They scaled walls, climbed through lofty windows and preyed on the grandest mansions in the land. Sex, stolen goods and the ability to scale walls: these were the hallmarks of the cat burglar. Newspapers first coined the phrase ‘cat burglar’ in 1907 to describe someone with a particular “skill in climbing”. The term has become popular even further thanks to movies and TV shows. Because of that, people have come to see them as figures like Cat Woman from Batman. But, what is a cat burglar, really?
In order to define cat burglars, we need to examine their habits. Cat burglars are more threatening than a normal thief. They steal not only from houses, but also museums, boats, stores, cars, galleries, and anything else that may house expensive items. The main thing that defines a cat burglar is they come to steal expensive items. They’re not the kind of thief who stops to pickpocket or steals the TV off the stand, unless they’re bored of course. They focus on jewelry, gold, art and stashes of cash and carry a burglar’s pack in order to carry the stolen loot easily. They try to avoid confrontation and instead rely on their stealth and agility to make a quick entry and escape before they’re noticed. Sometimes they steal for fun, for a quick rush of adrenaline and almost never out of necessity or need. It is a game to them. They are harder to catch since they are experienced thieves.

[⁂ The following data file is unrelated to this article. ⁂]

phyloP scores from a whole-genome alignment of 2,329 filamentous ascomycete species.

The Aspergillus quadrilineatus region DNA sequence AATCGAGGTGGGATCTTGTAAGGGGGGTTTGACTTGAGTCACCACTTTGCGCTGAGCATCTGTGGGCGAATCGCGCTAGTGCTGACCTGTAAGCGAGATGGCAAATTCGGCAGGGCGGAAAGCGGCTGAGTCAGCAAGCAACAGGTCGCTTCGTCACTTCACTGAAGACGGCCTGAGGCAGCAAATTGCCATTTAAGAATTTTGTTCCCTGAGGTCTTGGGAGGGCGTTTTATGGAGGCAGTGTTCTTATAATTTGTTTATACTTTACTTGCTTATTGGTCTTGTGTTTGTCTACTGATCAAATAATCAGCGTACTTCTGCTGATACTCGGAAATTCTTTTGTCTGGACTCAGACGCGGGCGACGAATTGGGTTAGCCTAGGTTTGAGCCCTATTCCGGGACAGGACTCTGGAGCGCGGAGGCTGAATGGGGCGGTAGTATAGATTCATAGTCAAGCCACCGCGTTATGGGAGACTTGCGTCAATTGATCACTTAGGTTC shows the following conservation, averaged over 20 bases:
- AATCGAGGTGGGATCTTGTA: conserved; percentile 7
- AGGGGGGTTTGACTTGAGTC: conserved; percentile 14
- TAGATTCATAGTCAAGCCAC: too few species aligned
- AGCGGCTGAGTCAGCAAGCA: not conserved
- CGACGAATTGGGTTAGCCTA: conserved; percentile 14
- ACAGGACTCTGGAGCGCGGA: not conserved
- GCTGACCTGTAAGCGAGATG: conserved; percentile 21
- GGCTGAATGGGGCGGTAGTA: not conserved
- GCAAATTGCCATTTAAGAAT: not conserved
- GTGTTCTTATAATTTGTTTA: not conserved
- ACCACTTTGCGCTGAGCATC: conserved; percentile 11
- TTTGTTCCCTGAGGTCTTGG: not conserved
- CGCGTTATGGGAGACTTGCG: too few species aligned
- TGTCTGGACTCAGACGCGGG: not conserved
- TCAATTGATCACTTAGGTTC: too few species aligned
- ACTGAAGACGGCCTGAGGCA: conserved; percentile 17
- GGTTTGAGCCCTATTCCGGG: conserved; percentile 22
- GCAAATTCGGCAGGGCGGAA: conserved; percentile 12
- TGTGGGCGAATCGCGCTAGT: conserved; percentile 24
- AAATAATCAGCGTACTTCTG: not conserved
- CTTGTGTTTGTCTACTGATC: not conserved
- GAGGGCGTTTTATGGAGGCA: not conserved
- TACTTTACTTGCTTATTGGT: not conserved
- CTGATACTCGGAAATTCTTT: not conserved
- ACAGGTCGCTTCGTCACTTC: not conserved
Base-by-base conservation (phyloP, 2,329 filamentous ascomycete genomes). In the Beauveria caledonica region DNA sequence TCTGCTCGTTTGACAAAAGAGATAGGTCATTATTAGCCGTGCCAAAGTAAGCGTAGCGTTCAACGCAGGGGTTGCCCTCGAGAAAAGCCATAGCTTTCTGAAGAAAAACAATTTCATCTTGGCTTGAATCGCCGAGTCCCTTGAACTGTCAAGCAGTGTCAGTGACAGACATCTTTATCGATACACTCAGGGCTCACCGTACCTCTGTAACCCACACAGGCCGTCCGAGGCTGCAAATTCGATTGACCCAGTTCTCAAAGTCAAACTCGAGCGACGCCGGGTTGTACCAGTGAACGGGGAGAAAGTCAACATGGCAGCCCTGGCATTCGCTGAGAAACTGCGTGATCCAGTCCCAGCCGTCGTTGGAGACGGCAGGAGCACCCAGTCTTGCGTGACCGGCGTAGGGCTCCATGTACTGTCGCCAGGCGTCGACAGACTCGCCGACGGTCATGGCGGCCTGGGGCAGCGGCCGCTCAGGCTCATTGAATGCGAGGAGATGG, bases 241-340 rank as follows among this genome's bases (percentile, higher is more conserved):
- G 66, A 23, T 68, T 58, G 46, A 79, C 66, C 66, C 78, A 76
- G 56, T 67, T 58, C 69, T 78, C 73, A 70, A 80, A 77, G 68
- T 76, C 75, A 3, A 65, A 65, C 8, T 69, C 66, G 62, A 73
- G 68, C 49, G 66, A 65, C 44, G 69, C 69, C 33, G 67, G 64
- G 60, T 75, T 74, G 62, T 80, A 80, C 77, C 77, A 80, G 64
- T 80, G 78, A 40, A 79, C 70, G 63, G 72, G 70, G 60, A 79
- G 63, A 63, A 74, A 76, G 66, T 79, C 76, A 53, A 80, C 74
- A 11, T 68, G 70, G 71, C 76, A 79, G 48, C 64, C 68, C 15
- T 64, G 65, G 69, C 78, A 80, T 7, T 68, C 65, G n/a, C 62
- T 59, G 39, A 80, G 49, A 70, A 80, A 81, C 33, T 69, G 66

“Cat burglar who holds women fascinated!” On 20 December 1934, this headline announced to readers of the Daily Mirror that one Robert Delaney had been sent to prison for burglary and a string of other crimes including swindling women out of their fortunes. For centuries, newspapers had filled their pages with tales of opportunistic thieves preying ruthlessly on unsuspecting victims. But Delaney was somehow different. Gone was the contempt with which reporters often treated the perpetrators. It was replaced by intrigue, even admiration. Delaney’s multiple escapades, clambering up the edifices of several wealthy Mayfair mansions to purloin jewelry from the bedrooms of the nobility, had earned him the moniker, the ‘king of cat burglars’. The News of the World positively swooned in its depiction of “an auburn-haired, debonair young fellow, who has given Scotland Yard more to think about than any dozen ordinary criminals”.
The key to the cat burglars’ fame was the fact that they practiced a more ‘daring’ form of burglary than had ever been undertaken before. No wall was too high, no rooftop too lofty to prevent them reaching their quarry, no target too out of reach. They vaulted fences, traversed chimneys and climbed through windows into bedrooms, sometimes the very beds – and onto the front pages. People were captivated by their exploits! It was like Arsène Lupin has come alive and was entertaining the masses with his cleverness and agility of both body and mind. But beware! He or she may enter at any moment without you even noticing and relieve you of a few thousands or millions, depends on who you ask, dollars in a blink of an eye.
Story by Laurie Silvey.